Comcast Doesn’t Have to Raise Its Sky Bid—at Least for Now
(Bloomberg) -- Comcast Corp. doesn’t have to raise its offer for Sky Plc, at least not yet.
A ruling from U.K. takeover authorities on Friday kept a floor price of 14 pounds per share for Sky, below the U.S. cable giant’s overall 26 billion pound ($34 billion) bid.
That means Comcast, whose offer for the U.K. pay-TV company is currently the highest, doesn’t have to increase the price to win the battle for Sky unless it’s outbid by 21st Century Fox Inc. and Walt Disney Co.
Sky is caught up in a global fight for scale between Comcast and Disney. Comcast wants the British broadcaster so it can expand in Europe, where Sky has 23 million customers. Disney also wants Sky and would inherit the company as part of its purchase of most of Fox, if Fox can succeed in acquiring the 61 percent of Sky that it doesn’t already own.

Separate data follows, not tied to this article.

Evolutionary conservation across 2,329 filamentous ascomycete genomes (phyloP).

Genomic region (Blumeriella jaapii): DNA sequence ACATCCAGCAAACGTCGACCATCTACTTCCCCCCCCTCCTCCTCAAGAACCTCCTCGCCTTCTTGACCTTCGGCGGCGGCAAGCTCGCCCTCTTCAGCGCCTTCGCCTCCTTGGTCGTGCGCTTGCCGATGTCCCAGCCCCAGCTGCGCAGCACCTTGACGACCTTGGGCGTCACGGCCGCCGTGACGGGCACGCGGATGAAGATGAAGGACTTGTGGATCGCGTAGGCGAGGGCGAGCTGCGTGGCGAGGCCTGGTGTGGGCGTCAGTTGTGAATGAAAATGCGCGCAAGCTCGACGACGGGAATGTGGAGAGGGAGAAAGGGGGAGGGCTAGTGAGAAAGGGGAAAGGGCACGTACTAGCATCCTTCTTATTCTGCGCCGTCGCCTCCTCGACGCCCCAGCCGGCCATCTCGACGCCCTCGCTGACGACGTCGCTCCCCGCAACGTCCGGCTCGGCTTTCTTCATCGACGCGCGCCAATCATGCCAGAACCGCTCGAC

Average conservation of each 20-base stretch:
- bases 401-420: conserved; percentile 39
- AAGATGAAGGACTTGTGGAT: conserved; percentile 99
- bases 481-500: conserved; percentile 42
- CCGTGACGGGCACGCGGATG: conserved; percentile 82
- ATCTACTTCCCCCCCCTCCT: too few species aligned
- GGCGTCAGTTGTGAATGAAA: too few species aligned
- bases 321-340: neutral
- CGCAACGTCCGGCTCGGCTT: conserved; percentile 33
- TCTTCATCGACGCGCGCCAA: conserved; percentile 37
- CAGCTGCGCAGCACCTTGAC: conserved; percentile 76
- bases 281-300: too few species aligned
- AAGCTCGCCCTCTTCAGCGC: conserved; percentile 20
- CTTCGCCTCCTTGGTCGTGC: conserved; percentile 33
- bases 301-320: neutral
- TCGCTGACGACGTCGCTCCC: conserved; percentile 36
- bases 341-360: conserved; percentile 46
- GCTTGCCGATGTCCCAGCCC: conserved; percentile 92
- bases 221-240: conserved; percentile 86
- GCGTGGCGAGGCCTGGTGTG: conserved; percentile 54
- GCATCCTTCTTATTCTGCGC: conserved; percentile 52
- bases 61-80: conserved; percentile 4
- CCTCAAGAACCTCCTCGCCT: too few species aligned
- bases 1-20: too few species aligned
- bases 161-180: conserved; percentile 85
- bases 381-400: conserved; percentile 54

The U.K. Takeover Panel’s decision Friday reaffirmed its earlier ruling on the price Disney would have to offer for Sky if Fox or another buyer failed to first succeed in acquiring majority control. The ruling followed an appeal by Sky of the initial decision.
Comcast’s offer for Sky is at 14.75 per share, already well above the Takeover Panel’s threshold.
Fox, whose latest offer for Sky is at 14 pounds per share, has a deadline of Aug. 9 to submit its bid to Sky shareholders. Unless it tops Comcast by then, investors probably won’t accept it.
Disney, which would ultimately need to agree for Fox to raise its Sky bid, has said that every 1-pound increase in the offer price for Sky shares would represent about $1.5 billion of extra debt and $60 million of interest costs a year.
Disney is scheduled to report third-quarter financial results on Tuesday and Fox reports on Wednesday.
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